Young Athletes and Nutrition
All young people need to eat balanced meals and have a healthy diet. In general, those who eat healthy, well-balanced meals and snacks on a regular basis will get the nutrients needed to perform well in sports. However, depending on the sport, some young athletes may have higher energy and fluid requirements.
Getting Essential Nutrients
Besides getting the right amount of calories, it takes an assortment of nutrients to keep young athletes performing at their best:
- Young athletes need a variety of vitamins and minerals. Calcium and iron are two important minerals for athletes:
- Calcium helps build strong bones to resist breaking and stress fractures. Calcium-rich foods include low-fat dairy products like milk, yogurt, and cheese, as well as leafy green vegetables such as broccoli.
- Iron helps carry oxygen to all the different body parts that need it. Iron-rich foods include lean meat, chicken, tuna, salmon, eggs, dried fruits, leafy green vegetables, and fortified whole grains.
- Protein helps build and repair muscles, and most kids get plenty of it through a balanced diet. Protein-rich foods include fish, lean meat and poultry, dairy products, beans, nuts, and soy products. Too much protein can lead to dehydration and calcium loss.
- Carbohydrates provide energy for the body. For a young athlete they're an important source of fuel. There's no need for "carb loading" but without carbs in their diet, a young athlete will be running on empty. When choosing carbs, look for whole-grain foods like whole-wheat pasta, brown rice, whole-grain bread and cereal, and plenty of fruits and vegetables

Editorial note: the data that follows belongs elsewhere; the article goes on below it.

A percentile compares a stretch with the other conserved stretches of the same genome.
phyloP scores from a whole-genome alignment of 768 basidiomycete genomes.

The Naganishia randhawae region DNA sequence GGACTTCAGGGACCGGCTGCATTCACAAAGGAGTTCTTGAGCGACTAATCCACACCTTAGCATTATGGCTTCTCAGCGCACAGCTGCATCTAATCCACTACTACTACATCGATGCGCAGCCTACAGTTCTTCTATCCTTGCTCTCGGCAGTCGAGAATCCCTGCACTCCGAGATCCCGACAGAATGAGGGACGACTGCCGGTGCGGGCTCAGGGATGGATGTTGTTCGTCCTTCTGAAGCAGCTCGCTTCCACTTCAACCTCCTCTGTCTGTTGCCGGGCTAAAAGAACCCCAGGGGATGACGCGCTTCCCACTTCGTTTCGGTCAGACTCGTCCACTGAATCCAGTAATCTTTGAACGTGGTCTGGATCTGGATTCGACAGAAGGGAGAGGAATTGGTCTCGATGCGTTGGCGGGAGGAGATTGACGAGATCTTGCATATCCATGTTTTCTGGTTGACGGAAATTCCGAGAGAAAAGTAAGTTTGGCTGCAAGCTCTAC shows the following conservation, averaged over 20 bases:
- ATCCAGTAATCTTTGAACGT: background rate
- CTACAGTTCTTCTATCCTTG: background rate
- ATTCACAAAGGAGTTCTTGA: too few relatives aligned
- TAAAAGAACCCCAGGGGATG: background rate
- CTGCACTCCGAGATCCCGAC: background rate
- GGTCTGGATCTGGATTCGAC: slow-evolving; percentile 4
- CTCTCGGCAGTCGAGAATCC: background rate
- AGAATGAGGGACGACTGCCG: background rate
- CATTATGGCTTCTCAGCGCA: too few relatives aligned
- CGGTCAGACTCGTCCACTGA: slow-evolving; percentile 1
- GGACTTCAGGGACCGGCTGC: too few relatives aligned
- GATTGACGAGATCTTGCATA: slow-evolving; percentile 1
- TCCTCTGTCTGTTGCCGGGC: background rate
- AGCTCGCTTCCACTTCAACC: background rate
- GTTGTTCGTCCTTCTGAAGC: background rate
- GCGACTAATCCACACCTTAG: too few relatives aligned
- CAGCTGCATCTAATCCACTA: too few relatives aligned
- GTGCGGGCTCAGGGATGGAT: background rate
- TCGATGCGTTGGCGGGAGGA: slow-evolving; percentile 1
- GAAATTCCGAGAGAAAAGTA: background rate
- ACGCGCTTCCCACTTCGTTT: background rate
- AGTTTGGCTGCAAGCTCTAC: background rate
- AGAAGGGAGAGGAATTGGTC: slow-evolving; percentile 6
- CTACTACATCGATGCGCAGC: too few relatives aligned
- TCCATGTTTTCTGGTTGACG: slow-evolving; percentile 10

Today, many young people think that taking supplements such as protein powders, creatine, amino acids, mega-dose vitamins/minerals, weight loss aids, energy boosters, and more will help improve their performance. For young people in particular, the risks of using supplements far outweigh the perceived benefits. Young athletes can get closer to their athletic and healthy living goals by properly fueling their bodies with a well-balanced diet. If you believe your young athlete would benefit from a multi-vitamin or a supplement, seek out the advice of a physician, registered dietician, or athletic trainer.
It's important for young athletes to drink plenty of fluids to prevent dehydration, which can zap strength, energy, and coordination and lead to heat-related illness. Even mild dehydration can affect athletic performance. Thirst is not a reliable sign of hydration status, so experts recommend that active young people drink water or other fluids before and every 15 to 20 minutes during physical activity. It's important to drink afterward to restore fluid lost through sweat.
Although many sports drinks are available, plain water is usually enough to keep an athlete hydrated. Sports drinks are designed to provide energy and replace electrolytes—such as sodium and potassium—that athletes lose in sweat. They can be a good choice for those who participate in strenuous physical activity for more than one hour, because after exercising for 60 to 90 minutes, the body has used up its readily available sources of energy. Sports drinks are also a good alternative for those who participate in sports but won't drink enough water.
The bottom line is that for most young athletes, water is the best choice for hydration. After the activity, carbohydrates and electrolytes can be replenished. If you are concerned about any of your young athlete’s dietary needs, consult with a healthcare professional.
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